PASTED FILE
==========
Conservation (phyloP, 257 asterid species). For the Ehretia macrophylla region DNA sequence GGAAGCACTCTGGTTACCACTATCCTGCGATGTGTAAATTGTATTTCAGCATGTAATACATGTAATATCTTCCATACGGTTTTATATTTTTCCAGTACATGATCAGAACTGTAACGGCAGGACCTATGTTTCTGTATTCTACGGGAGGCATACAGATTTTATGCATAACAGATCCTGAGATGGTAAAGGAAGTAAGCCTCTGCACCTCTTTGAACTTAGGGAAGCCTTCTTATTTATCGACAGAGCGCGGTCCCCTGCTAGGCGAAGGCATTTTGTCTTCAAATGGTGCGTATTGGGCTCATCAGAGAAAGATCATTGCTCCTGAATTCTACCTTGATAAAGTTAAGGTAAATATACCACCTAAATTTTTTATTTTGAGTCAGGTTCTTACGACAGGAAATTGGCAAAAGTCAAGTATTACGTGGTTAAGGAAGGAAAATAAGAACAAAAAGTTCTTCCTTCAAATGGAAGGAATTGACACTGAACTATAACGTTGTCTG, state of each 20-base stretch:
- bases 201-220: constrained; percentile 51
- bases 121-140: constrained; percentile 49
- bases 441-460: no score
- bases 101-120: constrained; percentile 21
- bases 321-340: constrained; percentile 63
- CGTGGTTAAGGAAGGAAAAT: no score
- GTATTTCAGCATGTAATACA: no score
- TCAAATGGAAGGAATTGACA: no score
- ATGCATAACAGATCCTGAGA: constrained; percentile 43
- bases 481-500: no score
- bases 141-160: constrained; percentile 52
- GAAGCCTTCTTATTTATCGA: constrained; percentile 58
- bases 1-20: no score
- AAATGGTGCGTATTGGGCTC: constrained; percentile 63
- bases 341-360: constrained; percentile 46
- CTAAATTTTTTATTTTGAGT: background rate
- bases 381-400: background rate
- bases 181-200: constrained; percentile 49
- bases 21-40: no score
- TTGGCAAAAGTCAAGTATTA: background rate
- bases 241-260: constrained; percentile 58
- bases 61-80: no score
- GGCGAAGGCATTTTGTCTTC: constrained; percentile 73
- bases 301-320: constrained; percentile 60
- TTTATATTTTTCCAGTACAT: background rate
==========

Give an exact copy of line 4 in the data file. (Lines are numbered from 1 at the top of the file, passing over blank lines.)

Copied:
- bases 441-460: no score